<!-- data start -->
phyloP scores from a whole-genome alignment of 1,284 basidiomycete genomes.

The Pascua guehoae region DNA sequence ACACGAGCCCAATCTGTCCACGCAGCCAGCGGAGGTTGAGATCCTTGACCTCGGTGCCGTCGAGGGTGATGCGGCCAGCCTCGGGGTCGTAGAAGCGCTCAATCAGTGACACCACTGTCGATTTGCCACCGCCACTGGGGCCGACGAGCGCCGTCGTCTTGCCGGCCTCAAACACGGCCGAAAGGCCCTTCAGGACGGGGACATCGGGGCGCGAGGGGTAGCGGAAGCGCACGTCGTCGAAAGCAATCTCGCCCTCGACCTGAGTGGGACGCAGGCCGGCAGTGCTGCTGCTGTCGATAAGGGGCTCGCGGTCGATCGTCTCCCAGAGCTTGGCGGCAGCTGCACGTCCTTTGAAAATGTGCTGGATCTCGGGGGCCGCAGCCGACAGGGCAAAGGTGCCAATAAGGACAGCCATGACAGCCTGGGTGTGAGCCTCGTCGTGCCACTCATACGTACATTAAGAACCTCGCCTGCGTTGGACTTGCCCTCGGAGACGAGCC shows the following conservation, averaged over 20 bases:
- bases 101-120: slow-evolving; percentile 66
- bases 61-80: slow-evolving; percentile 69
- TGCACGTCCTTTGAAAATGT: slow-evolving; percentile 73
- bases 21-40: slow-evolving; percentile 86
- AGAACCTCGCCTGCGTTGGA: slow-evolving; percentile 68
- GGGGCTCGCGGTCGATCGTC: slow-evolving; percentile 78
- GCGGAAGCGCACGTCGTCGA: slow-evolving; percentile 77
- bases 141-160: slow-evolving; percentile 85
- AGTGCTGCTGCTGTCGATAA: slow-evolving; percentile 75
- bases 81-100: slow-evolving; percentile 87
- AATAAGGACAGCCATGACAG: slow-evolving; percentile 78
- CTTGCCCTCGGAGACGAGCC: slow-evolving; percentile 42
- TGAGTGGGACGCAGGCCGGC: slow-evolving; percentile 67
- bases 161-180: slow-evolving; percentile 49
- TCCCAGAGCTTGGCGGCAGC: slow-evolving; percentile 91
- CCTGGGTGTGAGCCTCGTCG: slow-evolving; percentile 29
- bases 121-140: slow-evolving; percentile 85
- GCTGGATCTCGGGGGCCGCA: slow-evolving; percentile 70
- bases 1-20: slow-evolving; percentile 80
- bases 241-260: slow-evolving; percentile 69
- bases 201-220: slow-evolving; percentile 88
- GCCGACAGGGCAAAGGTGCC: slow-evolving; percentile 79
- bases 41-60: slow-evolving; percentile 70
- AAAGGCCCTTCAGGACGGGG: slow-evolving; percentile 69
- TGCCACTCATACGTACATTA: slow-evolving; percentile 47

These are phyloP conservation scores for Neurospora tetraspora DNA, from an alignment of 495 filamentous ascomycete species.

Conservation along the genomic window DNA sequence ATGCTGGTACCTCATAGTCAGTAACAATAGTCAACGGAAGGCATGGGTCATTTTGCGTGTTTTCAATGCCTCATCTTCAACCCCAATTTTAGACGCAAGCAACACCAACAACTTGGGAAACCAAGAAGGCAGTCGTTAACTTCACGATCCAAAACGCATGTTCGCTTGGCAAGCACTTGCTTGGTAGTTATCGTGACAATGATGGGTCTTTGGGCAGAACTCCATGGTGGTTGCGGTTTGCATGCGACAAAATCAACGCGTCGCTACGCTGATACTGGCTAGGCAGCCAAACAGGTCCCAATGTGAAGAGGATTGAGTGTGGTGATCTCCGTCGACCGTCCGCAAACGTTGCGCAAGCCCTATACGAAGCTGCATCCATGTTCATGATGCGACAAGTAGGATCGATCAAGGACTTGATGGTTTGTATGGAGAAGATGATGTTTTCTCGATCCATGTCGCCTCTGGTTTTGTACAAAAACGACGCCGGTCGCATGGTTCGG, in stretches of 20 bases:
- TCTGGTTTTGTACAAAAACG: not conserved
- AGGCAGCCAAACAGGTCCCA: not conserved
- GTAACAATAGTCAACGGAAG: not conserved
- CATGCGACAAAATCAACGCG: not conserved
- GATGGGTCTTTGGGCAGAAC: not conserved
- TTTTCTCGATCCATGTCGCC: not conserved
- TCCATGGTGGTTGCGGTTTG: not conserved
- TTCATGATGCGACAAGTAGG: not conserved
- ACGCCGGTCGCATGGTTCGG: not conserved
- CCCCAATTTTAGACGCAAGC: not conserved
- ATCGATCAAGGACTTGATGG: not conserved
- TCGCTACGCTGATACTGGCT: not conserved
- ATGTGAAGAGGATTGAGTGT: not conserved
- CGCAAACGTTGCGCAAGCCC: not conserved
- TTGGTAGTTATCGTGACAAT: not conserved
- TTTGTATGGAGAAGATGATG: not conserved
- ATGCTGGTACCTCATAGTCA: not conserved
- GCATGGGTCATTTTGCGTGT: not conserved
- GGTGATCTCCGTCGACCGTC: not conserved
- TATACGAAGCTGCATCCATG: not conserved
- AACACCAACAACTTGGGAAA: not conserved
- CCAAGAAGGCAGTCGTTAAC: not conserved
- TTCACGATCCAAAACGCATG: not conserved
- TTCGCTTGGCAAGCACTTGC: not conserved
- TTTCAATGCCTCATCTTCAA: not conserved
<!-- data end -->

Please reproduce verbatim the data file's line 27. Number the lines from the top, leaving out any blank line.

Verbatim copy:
- TGCCACTCATACGTACATTA: slow-evolving; percentile 47